One of the 1960s' most notorious plays, Dutchman, by Amiri Baraka (or, as he was then known, LeRoi Jones), was recently revived in a conversation-provoking production at Hartford Stage, in Connecticut. Some of the conversation, much of it held at post-performance forums, focused on the play's incendiary vision of a predatory white woman's violent encounter with an innocent black man in a New York subway. But people were also talking about Scott Bradley's inventive set design, which provided an elegant solution to a tough design problem.

The problem: How to suggest the confines of a subway car on the large thrust configuration of the Hartford Stage auditorium. Issue number one, says Bradley, was "to get the actors as close to the audience as possible, without violating the house left and right areas, and to have both characters facing everyone in the audience at some point in the play." Issue number two: "It's a tall space, and a typical subway is narrow, long, and low."

The solution: a small playing area on a turntable, placed far downstage. Actually, there are two turntables. The larger one is approximately 29' wide; within it a smaller unit about 6' wide. Each turntable is surrounded by an arrangement of steel tubing on which are hung metal subway straps, obtained from a subway yard in New Jersey. The turntables offered director Jonathan Wilson maximum flexibility. At the top of the play, Clay, the black man, enters the subway car; both turntables go into motion, to show the car in transit. When Lula, the white woman, enters, the motion stops. The smaller turntable goes into action between scenes, to re-orient the actors, or at key dramatic moments; for example, when Lula gropes Clay in an overtly sexual manner, they spin around so that the entire audience can see what's going on.

To suggest the narrow confines of a subway car, Bradley had the stage deck raised and a lower grid installed. "The distance between the new deck and the grid at the downstage point is about 10' and, at the upstage point, about 7' 6". To accentuate the feeling, there's a band of windows placed at head height that wraps about the space; it feels like you're looking into a subway car flanked by windows on either side," the designer says, adding that the shape of the new grid reflects the spiraling shape of the floor and is also made of painted pipes that are arranged in a pattern that looks like a log jam overhead.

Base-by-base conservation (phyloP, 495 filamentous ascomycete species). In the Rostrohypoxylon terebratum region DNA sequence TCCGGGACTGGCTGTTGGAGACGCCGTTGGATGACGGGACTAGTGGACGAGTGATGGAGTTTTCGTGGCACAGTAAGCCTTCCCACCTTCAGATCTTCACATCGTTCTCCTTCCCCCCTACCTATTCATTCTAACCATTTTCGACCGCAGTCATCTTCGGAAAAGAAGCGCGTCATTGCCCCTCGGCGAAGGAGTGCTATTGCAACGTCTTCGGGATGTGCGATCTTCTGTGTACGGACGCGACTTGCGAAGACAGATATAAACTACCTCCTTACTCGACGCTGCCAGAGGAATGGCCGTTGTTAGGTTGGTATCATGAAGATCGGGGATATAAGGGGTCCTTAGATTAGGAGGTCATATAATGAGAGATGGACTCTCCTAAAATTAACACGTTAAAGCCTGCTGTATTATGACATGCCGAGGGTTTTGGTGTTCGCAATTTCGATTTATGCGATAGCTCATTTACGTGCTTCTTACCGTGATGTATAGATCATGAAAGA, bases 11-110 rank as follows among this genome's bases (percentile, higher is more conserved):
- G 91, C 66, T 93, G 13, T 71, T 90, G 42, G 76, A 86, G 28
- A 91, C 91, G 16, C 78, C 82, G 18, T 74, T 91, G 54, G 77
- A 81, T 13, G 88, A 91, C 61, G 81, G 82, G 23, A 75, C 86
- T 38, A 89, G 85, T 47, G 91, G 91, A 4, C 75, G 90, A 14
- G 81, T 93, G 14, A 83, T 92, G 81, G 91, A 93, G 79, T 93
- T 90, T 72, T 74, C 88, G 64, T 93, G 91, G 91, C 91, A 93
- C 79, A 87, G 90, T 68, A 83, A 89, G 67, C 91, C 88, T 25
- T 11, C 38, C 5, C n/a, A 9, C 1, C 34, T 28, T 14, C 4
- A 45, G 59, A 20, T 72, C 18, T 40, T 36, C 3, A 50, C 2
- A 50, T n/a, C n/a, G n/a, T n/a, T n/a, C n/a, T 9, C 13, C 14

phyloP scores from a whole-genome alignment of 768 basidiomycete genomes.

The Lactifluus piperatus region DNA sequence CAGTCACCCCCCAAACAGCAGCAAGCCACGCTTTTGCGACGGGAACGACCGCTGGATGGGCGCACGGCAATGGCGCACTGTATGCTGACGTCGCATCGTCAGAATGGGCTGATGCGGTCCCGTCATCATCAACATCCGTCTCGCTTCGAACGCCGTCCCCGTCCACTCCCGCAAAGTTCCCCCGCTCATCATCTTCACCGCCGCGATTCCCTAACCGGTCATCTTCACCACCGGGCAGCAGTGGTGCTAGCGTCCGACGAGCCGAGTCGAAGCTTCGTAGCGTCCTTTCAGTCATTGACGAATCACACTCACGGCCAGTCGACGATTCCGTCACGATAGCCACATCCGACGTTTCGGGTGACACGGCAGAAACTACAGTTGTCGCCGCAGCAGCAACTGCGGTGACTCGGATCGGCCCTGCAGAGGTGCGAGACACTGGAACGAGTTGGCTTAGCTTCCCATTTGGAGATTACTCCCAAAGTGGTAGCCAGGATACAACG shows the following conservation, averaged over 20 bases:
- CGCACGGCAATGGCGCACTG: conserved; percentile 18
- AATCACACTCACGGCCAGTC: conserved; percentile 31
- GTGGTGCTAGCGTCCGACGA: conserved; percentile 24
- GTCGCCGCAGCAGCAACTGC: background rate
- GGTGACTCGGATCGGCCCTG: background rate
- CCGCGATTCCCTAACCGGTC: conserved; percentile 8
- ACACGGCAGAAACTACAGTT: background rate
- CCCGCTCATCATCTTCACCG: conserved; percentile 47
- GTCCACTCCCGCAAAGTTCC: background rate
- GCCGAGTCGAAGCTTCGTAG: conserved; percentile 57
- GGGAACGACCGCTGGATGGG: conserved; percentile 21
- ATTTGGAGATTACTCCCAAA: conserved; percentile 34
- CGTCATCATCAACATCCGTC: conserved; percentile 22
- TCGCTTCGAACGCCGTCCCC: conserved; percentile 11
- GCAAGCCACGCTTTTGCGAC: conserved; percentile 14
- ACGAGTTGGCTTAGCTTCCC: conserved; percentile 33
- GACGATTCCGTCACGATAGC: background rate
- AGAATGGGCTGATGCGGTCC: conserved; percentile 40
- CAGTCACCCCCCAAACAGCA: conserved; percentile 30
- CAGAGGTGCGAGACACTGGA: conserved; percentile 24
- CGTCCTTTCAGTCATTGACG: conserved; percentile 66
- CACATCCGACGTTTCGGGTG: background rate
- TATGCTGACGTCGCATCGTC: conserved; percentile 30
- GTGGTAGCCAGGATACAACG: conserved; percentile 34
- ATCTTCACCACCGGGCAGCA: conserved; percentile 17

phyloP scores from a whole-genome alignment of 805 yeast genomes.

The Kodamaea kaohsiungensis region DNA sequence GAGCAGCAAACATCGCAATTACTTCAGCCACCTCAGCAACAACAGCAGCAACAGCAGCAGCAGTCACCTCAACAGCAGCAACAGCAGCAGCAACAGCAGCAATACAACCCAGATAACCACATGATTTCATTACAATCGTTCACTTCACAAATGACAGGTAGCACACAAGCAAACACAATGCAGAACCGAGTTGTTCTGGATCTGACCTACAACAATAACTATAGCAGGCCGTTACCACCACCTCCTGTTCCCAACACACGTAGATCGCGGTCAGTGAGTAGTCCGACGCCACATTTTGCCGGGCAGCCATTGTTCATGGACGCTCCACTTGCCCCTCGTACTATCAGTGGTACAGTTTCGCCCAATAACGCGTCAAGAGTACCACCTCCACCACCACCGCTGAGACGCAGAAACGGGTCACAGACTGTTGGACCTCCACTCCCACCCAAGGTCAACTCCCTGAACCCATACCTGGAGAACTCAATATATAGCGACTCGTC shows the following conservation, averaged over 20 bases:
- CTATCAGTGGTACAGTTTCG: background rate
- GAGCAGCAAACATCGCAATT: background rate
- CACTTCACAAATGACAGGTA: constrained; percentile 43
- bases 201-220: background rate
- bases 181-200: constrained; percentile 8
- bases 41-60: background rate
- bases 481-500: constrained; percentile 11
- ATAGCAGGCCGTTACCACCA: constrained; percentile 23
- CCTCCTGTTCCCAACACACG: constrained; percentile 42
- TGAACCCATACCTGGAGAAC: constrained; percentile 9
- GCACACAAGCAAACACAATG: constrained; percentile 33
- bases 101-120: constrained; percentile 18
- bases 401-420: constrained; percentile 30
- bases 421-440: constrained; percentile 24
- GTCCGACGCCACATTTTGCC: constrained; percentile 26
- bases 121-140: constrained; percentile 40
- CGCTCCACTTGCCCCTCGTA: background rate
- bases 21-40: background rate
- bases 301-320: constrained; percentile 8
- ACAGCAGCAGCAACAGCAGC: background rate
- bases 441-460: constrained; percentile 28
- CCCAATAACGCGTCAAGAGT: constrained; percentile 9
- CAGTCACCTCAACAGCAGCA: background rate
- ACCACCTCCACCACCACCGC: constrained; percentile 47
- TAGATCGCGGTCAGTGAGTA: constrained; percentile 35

The spinning motion of the turntable was given a vertiginous quality by the deck painting, a spiral-shaped pattern in various colors. "My first instinct was to do some kind of graffiti," Bradley says, "but the play takes place in 1964, and my research showed there wasn't a whole lot of graffiti before then. I wanted to create a sense of color, grit, and grime." Other touches included subway seats manufactured out of 1/8" steel gratings and 10 fans, souvenirs of the days before air-conditioning-hung from the grid. (Much of Bradley's research came from books obtained at the Museum of Transportation located near his former home in Brooklyn).

Bradley notes that Rui Rita's lighting design was helpful in many respects, accentuating the colors in the deck and adding the suggestion of motion when necessary. Also, Bradley says, the windows in the scenic surround were put in place with double-stick tape. The designer planned to cover the tape with aluminum ribbon; then, he discovered, "When the light hit it, it looked like blue neon, so we left the tape exposed under the Plexiglas." By carefully deploying a few key scenic elements, Bradley created an environment menacing enough to make one seriously contemplate the bus as an alternate mode of transportation.

Other design elements included John Gromada's sound, which effectively evoked the rumble of an underground train, and Susan Hilferty's period costumes. Dutchman ran at Hartford Stage through February 13.